I'm working on a non-fiction project called Bohemian Forgiveness: Five Unconventional Paths to Forgiving What You'll Never Forget. There's not much to see on the Facebook page for now but it will come, and I'll be sure to keep you posted.
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Yesterday, life presented me with unforeseen challenges. I mentioned I had an early dental appointment. What I didn't mention was that going to the dentist is my least favorite thing to do. Which is my grown-up way of saying, "I hate going to the dentist."
I need to leave in five minutes or I'll be late. It's cold and rainy. Never mind that just a few days ago it was 85 degrees outside. I thought Texas got the "it's spring" memo. I look out the window and see that my precious husband forgot to return my fabric-covered Old Hickory bench to our covered patio. (He had previously propped it up against the side of our house to climb on the roof after locking himself out. The upstairs media room window was unlocked.)
Gentle readers, before I tell you about my dental experience, I must first confess that I totally blew my "Christian witness" by losing my temper before I left the house. (Thank God my husband is a Christian.) I am in possession of a gently used $1,200.00 Old Hickory bench, purchased for the bargain price of $20.00. (A hotel was renovating and going for a different look.) So, I got a considerable "bargain high" from the purchase of that bench. I look out the window and there it is--soaking wet in the rain and in the mud. I'm Cherokee Indian, my home is best described as: Pocahontas shops Anthropologie and Pottery Barn, then builds lodge in Colorado. (If I ever figure out how to upload a picture of this, I will.)
Back to my story: My nerves are shot over my pending date with the dentist . . . a very handsome dentist, I might add. (Don't read more into this than just the fact that he is extremely attractive. I'm a happily married woman to a man whom I consider to be my better half.) HOWEVER, I think there should be a law against a handsome man shining a bright light onto your face and up your nose, revealing every facial defect a 40+ woman can have. I actually shined a flash light up my nose that morning, just to make sure there were no "bears in the cave." (My husband finds me hilarious.)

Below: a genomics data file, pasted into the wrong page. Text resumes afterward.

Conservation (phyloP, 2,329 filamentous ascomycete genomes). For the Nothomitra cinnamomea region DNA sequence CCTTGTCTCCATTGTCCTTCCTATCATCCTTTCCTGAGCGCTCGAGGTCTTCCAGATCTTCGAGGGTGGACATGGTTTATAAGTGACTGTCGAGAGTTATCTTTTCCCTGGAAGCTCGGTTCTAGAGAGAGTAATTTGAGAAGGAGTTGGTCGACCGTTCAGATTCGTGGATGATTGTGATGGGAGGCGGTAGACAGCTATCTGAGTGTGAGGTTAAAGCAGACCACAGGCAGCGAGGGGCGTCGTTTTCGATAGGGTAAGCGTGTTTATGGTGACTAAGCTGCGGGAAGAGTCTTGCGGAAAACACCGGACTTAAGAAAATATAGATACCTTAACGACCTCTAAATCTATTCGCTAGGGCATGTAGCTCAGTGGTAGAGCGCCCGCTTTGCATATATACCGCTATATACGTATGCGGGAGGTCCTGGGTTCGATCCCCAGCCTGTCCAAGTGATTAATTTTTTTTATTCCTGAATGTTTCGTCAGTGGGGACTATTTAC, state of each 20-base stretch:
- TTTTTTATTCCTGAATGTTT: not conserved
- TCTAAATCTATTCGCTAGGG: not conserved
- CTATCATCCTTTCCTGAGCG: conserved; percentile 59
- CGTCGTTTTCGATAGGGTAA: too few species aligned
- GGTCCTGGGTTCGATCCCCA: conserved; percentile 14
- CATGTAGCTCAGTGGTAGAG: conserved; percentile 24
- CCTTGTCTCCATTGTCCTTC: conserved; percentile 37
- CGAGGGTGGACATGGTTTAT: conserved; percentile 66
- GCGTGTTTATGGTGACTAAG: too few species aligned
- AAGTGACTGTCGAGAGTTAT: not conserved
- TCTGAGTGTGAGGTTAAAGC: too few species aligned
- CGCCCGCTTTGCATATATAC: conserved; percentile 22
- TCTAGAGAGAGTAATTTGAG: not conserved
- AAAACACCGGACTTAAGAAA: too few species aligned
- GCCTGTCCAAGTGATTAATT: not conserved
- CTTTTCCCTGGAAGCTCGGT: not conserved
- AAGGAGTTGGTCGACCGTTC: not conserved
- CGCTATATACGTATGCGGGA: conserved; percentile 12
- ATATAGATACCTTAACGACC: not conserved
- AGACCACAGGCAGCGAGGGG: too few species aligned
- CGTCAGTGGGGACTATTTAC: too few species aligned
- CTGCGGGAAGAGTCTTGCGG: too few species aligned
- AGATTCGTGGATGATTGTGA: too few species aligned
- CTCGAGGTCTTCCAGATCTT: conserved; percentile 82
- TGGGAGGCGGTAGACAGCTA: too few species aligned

No really, back to my story:
I'm relaxed. Really. Though I've just presented a colorful expression to my better half about how agitated and disappointed I am that he left my Old Hickory bench in the rain and mud. (Which is my grown-up way of confessing that I later asked God to forgive me for my unsavory word choices.) Yes, people, I used swear words. A woman in ministry--who loves Jesus with all her heart . . . lost her temper and swore.
In spite of the morning's rough start, I arriv on time. By then, I feel relaxed. I'm in the chair; bright light on face, tooth is numb . . . all is well. Drilling begins and I feel it. I motion with my hand and he stops.
"Is everything okay, Wendy?"
"I feel it. Pain."
He pokes and prods a little more and concludes that my tooth is not completely asleep. The solution: another injection of Novocaine--resume drilling.
Houston, we have a problem. Part of my throat is numb. I can't feel air going down my throat and I can't feel myself swallow. Which communicates to my body that I am being smothered.
He stops and lets me sit up for a minute. "Do you battle anxiety attacks?"
"No. I just feel cold. My teeth are starting to chatter."
"Would you like a blanket?"
Then it hits. My entire body is shaking. I don't feel nervous. My chest isn't pounding. It doesn't feel like an anxiety attack. It feels like a rush of adrenaline throughout my body.
This is crazy. I pray and I pray and I pray. It lasts about fifteen minutes and then I feel peaceful.
My dentist and his assistant are wonderful. They're kind and very patient. He resumes the work that needs to be done and I feel relaxed the remainder of the time.
I get home and take a warm bath. As I dry off, I'm overwhelmed with emotion. I cry. I think about what happened; wonder why it happened. And then for the first time in my life, I remember: I didn't always dissociate in order to comply with the sexual abuse I endured as a child. As I got older, I resisted. When my throat became numb due to the Novocaine, my body remembered feeling smothered.
Poor little body. Poor young girl. Once I make the connection, I pamper myself. I climb into bed. I read. I nap. I pray. When my husband comes home, I tell him what happened. I simply ask him to hold me, and he does. No long conversations. Just me in comfy pajamas, in my husband's arms, with my two dogs spooned up beside us. I sleep.
Today is my youngest son's 12th birthday! We're going out to dinner when I get off of work as a clinical massage therapist. Today I will work on two survivors of breast cancer; in pain from the medication they must take. It's an honor. It's an honor to receive help when I need it, and it's an honor to give to others in need.
What happened to me yesterday, hurt. But it didn't steal my identify in Christ and it didn't minimize or negate the healing I have previously received. I know who I am. I don't handle everything perfectly. But I keep the lines of communication open to God. And honestly, it's been years since I've had to face a memory like yesterday's. But if what I experienced, painful as it was, expands my freedom and makes me more effective in helping you, then I thank God for the trials I face. Bless you. You are not alone.
Sorrows is better than laughter, For by a sad countenance the heart is made better. (Ecclesiastes 7:3)
Today, there is much to celebrate!
Published on Wednesday, March 30, 2011 @ 12:59 PM CDT